With pitchers and catchers reporting to Spring Training tomorrow, there is a baseball buzz in the air. Of course, the colleges started their seasons last week. While I missed Monterey Peninsula College’s home opener last week I wasn’t going to miss their second home game. And after this morning’s game, I have managed to double the number of ball games that I went to last year.
For those of you interested in just the baseball, the MPC Lobos started the season with five wins. They lost their first game this morning. Most of the wins were come-from-behind affairs with the winning runs scored in the ninth or extra innings. Their defense has been a little shaky, with 5 errors in the last 2 games. The Lobos have shown that they have the offense to overcome the errors, but it would be better not to make them in the first place.
Now let’s get back to photography. Every ball field is different and you need to learn where the good sight lines are for shooting the game. College fields are generally bad for shooting because they are surrounded by chain link fencing. You can shoot straight on through the fence at distant objects, but if you are trying to catch action at an angle through the fence, forget it.
In contrast, Minor League stadiums will have netting behind the batter, but only low fencing around the rest of the seating area (the same is true of Major League stadiums).
When I shoot Minor League games, I can park myself down the first or third base line and have an unencumbered view of nearly any play in the infield. I can shoot the batters in the box from either side (depending on whether they were batting right or left). I can shoot the play at first base (the most common play in baseball).
The way the MPC ball field is situated, however, these shots are impossible to get. There are basically two places where you can get unencumbered shots.
The first is at the net behind home plate, shooting through the net is not an encumbrance if you are close enough to it. This is a good place to shoot the pitchers, though you are a little too far behind the batters to get a good shot. My biggest concern about shooting here is making sure that I am not in the sight line of a fan watching the game. This is a place to move in take a few shots and move on.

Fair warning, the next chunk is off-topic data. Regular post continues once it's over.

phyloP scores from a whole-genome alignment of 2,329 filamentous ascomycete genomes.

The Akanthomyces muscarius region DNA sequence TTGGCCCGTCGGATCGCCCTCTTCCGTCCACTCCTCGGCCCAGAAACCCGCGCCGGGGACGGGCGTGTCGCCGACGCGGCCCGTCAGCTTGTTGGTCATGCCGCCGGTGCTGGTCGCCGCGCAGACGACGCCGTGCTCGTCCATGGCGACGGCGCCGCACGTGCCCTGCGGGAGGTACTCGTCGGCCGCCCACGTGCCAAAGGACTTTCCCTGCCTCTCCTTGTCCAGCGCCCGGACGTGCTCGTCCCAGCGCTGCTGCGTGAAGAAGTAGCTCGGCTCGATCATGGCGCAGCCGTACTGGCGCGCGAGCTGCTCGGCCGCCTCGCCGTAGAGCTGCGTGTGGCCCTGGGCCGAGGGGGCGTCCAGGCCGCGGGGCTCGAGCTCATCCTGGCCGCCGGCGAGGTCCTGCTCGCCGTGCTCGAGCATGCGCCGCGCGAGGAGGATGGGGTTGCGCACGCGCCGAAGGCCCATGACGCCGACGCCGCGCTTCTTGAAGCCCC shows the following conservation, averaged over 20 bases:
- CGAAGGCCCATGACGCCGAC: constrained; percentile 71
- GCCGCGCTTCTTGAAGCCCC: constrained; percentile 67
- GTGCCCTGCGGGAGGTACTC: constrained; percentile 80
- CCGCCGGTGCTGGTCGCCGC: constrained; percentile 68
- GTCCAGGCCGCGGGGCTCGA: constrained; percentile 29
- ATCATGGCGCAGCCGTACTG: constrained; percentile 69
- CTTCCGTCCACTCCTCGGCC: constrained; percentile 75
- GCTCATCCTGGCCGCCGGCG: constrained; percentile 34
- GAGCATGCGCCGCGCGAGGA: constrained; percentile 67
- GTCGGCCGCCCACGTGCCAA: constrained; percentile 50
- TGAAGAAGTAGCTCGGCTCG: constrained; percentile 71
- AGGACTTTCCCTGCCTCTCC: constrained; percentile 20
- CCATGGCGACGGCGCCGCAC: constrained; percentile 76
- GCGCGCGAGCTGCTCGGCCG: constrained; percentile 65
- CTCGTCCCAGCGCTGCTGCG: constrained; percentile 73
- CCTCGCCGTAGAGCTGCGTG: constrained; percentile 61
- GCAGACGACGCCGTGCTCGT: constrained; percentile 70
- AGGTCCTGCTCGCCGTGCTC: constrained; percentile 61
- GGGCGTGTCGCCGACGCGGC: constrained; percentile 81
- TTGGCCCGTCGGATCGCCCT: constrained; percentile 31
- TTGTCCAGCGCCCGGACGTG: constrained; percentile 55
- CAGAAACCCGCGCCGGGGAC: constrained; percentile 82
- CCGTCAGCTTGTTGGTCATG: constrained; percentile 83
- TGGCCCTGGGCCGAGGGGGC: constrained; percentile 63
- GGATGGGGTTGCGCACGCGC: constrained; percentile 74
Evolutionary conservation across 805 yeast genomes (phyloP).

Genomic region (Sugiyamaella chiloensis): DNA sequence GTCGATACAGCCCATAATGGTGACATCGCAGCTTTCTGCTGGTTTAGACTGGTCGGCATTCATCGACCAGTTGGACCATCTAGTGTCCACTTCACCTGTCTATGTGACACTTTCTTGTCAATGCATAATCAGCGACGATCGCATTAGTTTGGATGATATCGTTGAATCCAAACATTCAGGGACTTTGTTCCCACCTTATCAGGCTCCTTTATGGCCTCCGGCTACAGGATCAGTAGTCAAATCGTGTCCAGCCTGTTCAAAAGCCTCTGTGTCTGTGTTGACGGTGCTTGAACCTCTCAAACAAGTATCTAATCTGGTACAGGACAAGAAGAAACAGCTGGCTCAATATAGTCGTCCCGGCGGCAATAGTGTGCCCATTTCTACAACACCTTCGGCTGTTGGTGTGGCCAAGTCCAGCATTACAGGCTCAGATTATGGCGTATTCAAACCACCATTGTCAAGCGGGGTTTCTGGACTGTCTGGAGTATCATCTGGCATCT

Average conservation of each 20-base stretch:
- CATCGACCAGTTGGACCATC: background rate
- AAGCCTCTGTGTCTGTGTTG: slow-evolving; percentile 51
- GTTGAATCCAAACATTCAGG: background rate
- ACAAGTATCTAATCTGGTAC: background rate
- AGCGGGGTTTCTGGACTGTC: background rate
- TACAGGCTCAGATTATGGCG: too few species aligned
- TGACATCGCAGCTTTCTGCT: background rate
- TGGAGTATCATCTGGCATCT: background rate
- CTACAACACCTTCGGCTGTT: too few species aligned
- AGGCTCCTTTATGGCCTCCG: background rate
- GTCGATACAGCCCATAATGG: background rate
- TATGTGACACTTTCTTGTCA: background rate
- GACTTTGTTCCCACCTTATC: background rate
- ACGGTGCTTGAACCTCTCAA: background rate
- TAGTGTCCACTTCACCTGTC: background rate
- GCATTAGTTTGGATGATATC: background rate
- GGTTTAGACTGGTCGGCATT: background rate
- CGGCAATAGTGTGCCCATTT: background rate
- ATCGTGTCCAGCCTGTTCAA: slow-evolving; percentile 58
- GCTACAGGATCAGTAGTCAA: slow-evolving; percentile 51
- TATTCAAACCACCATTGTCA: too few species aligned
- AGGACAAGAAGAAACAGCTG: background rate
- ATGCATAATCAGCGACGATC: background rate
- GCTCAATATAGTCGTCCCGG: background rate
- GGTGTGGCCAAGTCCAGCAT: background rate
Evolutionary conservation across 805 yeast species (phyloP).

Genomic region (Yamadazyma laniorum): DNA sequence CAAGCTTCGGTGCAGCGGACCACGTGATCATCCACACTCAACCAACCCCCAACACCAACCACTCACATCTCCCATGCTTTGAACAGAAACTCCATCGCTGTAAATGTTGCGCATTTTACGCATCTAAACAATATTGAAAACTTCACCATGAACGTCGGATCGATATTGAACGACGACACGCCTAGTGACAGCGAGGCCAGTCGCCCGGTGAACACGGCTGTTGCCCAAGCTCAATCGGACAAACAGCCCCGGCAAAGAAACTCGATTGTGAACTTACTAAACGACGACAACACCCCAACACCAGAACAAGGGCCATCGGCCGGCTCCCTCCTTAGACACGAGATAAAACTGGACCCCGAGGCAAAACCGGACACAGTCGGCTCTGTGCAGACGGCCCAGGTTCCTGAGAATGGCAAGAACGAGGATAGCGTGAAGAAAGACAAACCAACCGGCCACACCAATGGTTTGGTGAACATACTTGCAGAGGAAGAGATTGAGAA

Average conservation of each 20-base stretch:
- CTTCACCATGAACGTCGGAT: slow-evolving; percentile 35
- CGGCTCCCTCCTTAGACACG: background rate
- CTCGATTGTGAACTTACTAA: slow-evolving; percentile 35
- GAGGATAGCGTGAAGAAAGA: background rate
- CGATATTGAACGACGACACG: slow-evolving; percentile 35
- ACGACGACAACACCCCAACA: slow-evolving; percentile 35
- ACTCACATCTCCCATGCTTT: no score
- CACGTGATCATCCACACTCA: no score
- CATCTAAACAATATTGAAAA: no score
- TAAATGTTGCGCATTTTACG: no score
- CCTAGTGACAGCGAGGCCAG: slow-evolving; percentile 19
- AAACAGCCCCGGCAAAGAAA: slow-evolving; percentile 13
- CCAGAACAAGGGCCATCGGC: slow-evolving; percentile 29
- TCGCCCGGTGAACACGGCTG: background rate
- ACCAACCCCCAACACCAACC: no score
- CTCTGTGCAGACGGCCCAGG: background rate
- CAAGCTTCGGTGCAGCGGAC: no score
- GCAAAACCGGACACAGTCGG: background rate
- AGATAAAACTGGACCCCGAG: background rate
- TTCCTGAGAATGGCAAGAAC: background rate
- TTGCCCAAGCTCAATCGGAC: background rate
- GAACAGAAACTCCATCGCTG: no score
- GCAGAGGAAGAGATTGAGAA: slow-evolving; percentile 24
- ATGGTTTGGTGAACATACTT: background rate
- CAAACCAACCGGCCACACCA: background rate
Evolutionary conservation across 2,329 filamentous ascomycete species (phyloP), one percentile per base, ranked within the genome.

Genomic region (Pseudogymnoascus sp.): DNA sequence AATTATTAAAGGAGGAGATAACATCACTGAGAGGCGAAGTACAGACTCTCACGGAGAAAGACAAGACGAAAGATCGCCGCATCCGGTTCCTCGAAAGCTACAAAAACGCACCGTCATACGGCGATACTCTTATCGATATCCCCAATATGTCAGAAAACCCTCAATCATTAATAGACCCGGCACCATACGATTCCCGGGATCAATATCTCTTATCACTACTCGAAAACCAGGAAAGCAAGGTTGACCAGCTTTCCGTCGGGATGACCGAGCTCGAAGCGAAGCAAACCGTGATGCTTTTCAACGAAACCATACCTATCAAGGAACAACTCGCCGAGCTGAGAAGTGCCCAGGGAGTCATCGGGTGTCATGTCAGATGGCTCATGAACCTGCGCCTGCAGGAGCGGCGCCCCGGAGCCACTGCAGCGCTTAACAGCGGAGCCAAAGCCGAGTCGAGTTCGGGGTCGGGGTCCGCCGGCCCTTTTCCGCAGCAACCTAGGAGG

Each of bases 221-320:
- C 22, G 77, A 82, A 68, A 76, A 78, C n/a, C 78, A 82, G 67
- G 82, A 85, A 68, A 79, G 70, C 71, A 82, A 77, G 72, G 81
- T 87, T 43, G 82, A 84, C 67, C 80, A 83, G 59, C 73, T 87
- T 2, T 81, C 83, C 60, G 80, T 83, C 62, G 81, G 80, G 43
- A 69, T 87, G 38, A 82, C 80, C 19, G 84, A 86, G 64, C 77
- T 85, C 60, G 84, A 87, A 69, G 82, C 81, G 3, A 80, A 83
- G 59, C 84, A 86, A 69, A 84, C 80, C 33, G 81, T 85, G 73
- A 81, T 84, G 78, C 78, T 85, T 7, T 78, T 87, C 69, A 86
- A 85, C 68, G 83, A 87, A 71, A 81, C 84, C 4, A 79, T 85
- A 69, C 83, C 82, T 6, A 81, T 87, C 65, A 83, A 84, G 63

The second is behind the outfield fence. This is a new one for me, because most Minor League stadiums that I have been to, don’t have seating or viewing out there. They have a big wall with advertising plastered across it. MPC has through the chain link viewing in right field, but in left field you can get above the fence and have a clear view of the field.
The outfield sight lines are exciting because I’m getting to see action that I never did before. You can get batters facing you, and get an entirely different perspective on plays at second base (where before I only saw the back of runners heads, now I see their faces and expression. And I don’t need to struggle to get shots of the outfielders.
So once again, baseball season’s come around and once again, I’m having fun with it.
Hey Tom Clifton,
Maybe a little off topic, however, Parents often ask me what their children can do to prepare for their baseball season. Because training is specific, they should be training for baseball 12 months a year. There are very few kids who are so gifted that they can be very good in several sports. Many children start training in one sport when they are about six years old and specialize in that sport for the rest of their competitive careers.